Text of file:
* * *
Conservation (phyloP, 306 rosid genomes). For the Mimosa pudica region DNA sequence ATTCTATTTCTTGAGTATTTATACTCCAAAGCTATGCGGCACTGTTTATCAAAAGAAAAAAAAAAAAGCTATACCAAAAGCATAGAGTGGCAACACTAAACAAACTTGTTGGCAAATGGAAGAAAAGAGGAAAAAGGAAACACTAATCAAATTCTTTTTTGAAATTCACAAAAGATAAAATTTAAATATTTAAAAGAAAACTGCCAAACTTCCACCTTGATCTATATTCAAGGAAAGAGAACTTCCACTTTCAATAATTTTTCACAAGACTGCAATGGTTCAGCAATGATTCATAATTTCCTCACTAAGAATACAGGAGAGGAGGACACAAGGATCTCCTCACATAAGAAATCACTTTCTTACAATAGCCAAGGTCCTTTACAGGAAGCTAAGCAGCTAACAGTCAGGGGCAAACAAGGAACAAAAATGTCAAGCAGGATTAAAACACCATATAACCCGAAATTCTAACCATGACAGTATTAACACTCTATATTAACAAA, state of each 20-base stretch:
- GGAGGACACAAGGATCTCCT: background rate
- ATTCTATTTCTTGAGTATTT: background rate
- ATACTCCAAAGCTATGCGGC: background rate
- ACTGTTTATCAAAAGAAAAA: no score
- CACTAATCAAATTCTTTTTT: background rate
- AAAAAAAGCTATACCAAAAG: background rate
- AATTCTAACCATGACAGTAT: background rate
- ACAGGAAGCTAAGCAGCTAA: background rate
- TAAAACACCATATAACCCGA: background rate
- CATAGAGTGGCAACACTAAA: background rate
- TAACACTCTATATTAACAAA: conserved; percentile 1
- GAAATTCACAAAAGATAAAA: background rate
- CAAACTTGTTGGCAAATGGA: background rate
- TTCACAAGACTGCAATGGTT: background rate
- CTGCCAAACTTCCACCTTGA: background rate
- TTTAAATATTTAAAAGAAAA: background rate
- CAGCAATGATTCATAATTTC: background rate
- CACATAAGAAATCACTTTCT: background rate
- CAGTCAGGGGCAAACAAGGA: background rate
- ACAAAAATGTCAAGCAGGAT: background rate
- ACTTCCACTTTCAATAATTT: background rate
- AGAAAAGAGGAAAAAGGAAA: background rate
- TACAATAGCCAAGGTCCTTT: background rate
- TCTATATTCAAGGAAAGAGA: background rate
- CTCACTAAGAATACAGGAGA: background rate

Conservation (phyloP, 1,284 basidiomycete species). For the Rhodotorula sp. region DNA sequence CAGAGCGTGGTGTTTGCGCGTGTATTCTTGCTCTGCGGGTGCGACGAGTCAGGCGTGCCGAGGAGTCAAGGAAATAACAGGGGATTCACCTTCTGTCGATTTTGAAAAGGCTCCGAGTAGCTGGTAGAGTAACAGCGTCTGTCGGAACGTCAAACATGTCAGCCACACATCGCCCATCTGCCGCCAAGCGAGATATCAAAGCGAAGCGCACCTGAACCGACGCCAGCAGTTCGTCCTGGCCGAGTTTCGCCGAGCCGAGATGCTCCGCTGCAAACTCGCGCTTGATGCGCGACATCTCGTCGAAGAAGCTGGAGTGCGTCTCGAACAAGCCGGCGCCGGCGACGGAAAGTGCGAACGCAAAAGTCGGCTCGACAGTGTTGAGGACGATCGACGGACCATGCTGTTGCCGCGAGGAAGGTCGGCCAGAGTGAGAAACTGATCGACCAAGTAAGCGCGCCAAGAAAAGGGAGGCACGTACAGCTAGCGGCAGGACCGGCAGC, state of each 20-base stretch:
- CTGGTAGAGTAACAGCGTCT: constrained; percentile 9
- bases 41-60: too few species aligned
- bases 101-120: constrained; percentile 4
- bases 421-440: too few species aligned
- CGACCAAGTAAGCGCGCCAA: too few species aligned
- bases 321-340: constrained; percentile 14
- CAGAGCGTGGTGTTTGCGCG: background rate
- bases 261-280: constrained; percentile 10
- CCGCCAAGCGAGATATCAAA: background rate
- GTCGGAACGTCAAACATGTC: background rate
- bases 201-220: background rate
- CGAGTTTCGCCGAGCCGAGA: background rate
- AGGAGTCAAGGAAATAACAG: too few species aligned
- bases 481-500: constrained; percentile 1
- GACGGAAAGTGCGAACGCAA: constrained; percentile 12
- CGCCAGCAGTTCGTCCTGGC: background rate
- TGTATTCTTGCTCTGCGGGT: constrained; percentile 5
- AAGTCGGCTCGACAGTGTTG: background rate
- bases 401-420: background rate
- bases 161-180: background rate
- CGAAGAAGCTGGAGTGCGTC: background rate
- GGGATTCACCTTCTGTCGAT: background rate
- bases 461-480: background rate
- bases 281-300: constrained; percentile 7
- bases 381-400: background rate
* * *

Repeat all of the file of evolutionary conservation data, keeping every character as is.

Conservation (phyloP, 306 rosid genomes). For the Mimosa pudica region DNA sequence ATTCTATTTCTTGAGTATTTATACTCCAAAGCTATGCGGCACTGTTTATCAAAAGAAAAAAAAAAAAGCTATACCAAAAGCATAGAGTGGCAACACTAAACAAACTTGTTGGCAAATGGAAGAAAAGAGGAAAAAGGAAACACTAATCAAATTCTTTTTTGAAATTCACAAAAGATAAAATTTAAATATTTAAAAGAAAACTGCCAAACTTCCACCTTGATCTATATTCAAGGAAAGAGAACTTCCACTTTCAATAATTTTTCACAAGACTGCAATGGTTCAGCAATGATTCATAATTTCCTCACTAAGAATACAGGAGAGGAGGACACAAGGATCTCCTCACATAAGAAATCACTTTCTTACAATAGCCAAGGTCCTTTACAGGAAGCTAAGCAGCTAACAGTCAGGGGCAAACAAGGAACAAAAATGTCAAGCAGGATTAAAACACCATATAACCCGAAATTCTAACCATGACAGTATTAACACTCTATATTAACAAA, state of each 20-base stretch:
- GGAGGACACAAGGATCTCCT: background rate
- ATTCTATTTCTTGAGTATTT: background rate
- ATACTCCAAAGCTATGCGGC: background rate
- ACTGTTTATCAAAAGAAAAA: no score
- CACTAATCAAATTCTTTTTT: background rate
- AAAAAAAGCTATACCAAAAG: background rate
- AATTCTAACCATGACAGTAT: background rate
- ACAGGAAGCTAAGCAGCTAA: background rate
- TAAAACACCATATAACCCGA: background rate
- CATAGAGTGGCAACACTAAA: background rate
- TAACACTCTATATTAACAAA: conserved; percentile 1
- GAAATTCACAAAAGATAAAA: background rate
- CAAACTTGTTGGCAAATGGA: background rate
- TTCACAAGACTGCAATGGTT: background rate
- CTGCCAAACTTCCACCTTGA: background rate
- TTTAAATATTTAAAAGAAAA: background rate
- CAGCAATGATTCATAATTTC: background rate
- CACATAAGAAATCACTTTCT: background rate
- CAGTCAGGGGCAAACAAGGA: background rate
- ACAAAAATGTCAAGCAGGAT: background rate
- ACTTCCACTTTCAATAATTT: background rate
- AGAAAAGAGGAAAAAGGAAA: background rate
- TACAATAGCCAAGGTCCTTT: background rate
- TCTATATTCAAGGAAAGAGA: background rate
- CTCACTAAGAATACAGGAGA: background rate

Conservation (phyloP, 1,284 basidiomycete species). For the Rhodotorula sp. region DNA sequence CAGAGCGTGGTGTTTGCGCGTGTATTCTTGCTCTGCGGGTGCGACGAGTCAGGCGTGCCGAGGAGTCAAGGAAATAACAGGGGATTCACCTTCTGTCGATTTTGAAAAGGCTCCGAGTAGCTGGTAGAGTAACAGCGTCTGTCGGAACGTCAAACATGTCAGCCACACATCGCCCATCTGCCGCCAAGCGAGATATCAAAGCGAAGCGCACCTGAACCGACGCCAGCAGTTCGTCCTGGCCGAGTTTCGCCGAGCCGAGATGCTCCGCTGCAAACTCGCGCTTGATGCGCGACATCTCGTCGAAGAAGCTGGAGTGCGTCTCGAACAAGCCGGCGCCGGCGACGGAAAGTGCGAACGCAAAAGTCGGCTCGACAGTGTTGAGGACGATCGACGGACCATGCTGTTGCCGCGAGGAAGGTCGGCCAGAGTGAGAAACTGATCGACCAAGTAAGCGCGCCAAGAAAAGGGAGGCACGTACAGCTAGCGGCAGGACCGGCAGC, state of each 20-base stretch:
- CTGGTAGAGTAACAGCGTCT: constrained; percentile 9
- bases 41-60: too few species aligned
- bases 101-120: constrained; percentile 4
- bases 421-440: too few species aligned
- CGACCAAGTAAGCGCGCCAA: too few species aligned
- bases 321-340: constrained; percentile 14
- CAGAGCGTGGTGTTTGCGCG: background rate
- bases 261-280: constrained; percentile 10
- CCGCCAAGCGAGATATCAAA: background rate
- GTCGGAACGTCAAACATGTC: background rate
- bases 201-220: background rate
- CGAGTTTCGCCGAGCCGAGA: background rate
- AGGAGTCAAGGAAATAACAG: too few species aligned
- bases 481-500: constrained; percentile 1
- GACGGAAAGTGCGAACGCAA: constrained; percentile 12
- CGCCAGCAGTTCGTCCTGGC: background rate
- TGTATTCTTGCTCTGCGGGT: constrained; percentile 5
- AAGTCGGCTCGACAGTGTTG: background rate
- bases 401-420: background rate
- bases 161-180: background rate
- CGAAGAAGCTGGAGTGCGTC: background rate
- GGGATTCACCTTCTGTCGAT: background rate
- bases 461-480: background rate
- bases 281-300: constrained; percentile 7
- bases 381-400: background rate